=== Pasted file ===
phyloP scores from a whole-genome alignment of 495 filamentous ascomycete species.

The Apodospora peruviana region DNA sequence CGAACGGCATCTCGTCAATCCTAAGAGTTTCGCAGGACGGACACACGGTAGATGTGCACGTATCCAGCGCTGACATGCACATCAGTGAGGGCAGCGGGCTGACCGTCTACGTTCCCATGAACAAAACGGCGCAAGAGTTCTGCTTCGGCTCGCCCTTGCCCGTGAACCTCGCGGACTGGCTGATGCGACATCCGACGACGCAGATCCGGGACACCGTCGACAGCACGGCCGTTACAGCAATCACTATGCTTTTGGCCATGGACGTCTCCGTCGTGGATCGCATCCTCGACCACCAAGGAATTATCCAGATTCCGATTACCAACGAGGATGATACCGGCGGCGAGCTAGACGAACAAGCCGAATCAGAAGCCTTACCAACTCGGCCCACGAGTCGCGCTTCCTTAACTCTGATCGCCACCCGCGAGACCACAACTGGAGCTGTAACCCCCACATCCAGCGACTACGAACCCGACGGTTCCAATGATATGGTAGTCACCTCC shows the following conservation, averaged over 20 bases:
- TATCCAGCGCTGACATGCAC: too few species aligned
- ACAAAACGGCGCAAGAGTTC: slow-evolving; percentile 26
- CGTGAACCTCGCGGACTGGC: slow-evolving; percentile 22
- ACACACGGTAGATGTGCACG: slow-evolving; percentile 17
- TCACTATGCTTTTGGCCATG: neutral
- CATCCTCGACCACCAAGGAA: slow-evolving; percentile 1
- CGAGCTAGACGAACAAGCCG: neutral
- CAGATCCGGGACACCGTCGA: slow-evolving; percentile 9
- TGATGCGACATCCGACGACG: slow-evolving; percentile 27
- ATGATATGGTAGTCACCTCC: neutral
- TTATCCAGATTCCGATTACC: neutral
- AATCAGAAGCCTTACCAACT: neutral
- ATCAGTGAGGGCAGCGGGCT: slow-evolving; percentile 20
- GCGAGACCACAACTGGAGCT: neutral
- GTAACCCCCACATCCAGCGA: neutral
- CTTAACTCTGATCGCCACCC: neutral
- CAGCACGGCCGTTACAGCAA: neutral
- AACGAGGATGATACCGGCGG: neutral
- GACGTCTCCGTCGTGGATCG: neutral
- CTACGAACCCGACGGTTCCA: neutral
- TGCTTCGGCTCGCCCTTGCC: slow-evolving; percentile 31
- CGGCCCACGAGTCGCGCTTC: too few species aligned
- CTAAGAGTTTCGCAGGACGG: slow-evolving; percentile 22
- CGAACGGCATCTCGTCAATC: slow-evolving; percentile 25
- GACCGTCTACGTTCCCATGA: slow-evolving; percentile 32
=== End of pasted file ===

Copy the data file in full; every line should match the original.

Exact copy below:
phyloP scores from a whole-genome alignment of 495 filamentous ascomycete species.

The Apodospora peruviana region DNA sequence CGAACGGCATCTCGTCAATCCTAAGAGTTTCGCAGGACGGACACACGGTAGATGTGCACGTATCCAGCGCTGACATGCACATCAGTGAGGGCAGCGGGCTGACCGTCTACGTTCCCATGAACAAAACGGCGCAAGAGTTCTGCTTCGGCTCGCCCTTGCCCGTGAACCTCGCGGACTGGCTGATGCGACATCCGACGACGCAGATCCGGGACACCGTCGACAGCACGGCCGTTACAGCAATCACTATGCTTTTGGCCATGGACGTCTCCGTCGTGGATCGCATCCTCGACCACCAAGGAATTATCCAGATTCCGATTACCAACGAGGATGATACCGGCGGCGAGCTAGACGAACAAGCCGAATCAGAAGCCTTACCAACTCGGCCCACGAGTCGCGCTTCCTTAACTCTGATCGCCACCCGCGAGACCACAACTGGAGCTGTAACCCCCACATCCAGCGACTACGAACCCGACGGTTCCAATGATATGGTAGTCACCTCC shows the following conservation, averaged over 20 bases:
- TATCCAGCGCTGACATGCAC: too few species aligned
- ACAAAACGGCGCAAGAGTTC: slow-evolving; percentile 26
- CGTGAACCTCGCGGACTGGC: slow-evolving; percentile 22
- ACACACGGTAGATGTGCACG: slow-evolving; percentile 17
- TCACTATGCTTTTGGCCATG: neutral
- CATCCTCGACCACCAAGGAA: slow-evolving; percentile 1
- CGAGCTAGACGAACAAGCCG: neutral
- CAGATCCGGGACACCGTCGA: slow-evolving; percentile 9
- TGATGCGACATCCGACGACG: slow-evolving; percentile 27
- ATGATATGGTAGTCACCTCC: neutral
- TTATCCAGATTCCGATTACC: neutral
- AATCAGAAGCCTTACCAACT: neutral
- ATCAGTGAGGGCAGCGGGCT: slow-evolving; percentile 20
- GCGAGACCACAACTGGAGCT: neutral
- GTAACCCCCACATCCAGCGA: neutral
- CTTAACTCTGATCGCCACCC: neutral
- CAGCACGGCCGTTACAGCAA: neutral
- AACGAGGATGATACCGGCGG: neutral
- GACGTCTCCGTCGTGGATCG: neutral
- CTACGAACCCGACGGTTCCA: neutral
- TGCTTCGGCTCGCCCTTGCC: slow-evolving; percentile 31
- CGGCCCACGAGTCGCGCTTC: too few species aligned
- CTAAGAGTTTCGCAGGACGG: slow-evolving; percentile 22
- CGAACGGCATCTCGTCAATC: slow-evolving; percentile 25
- GACCGTCTACGTTCCCATGA: slow-evolving; percentile 32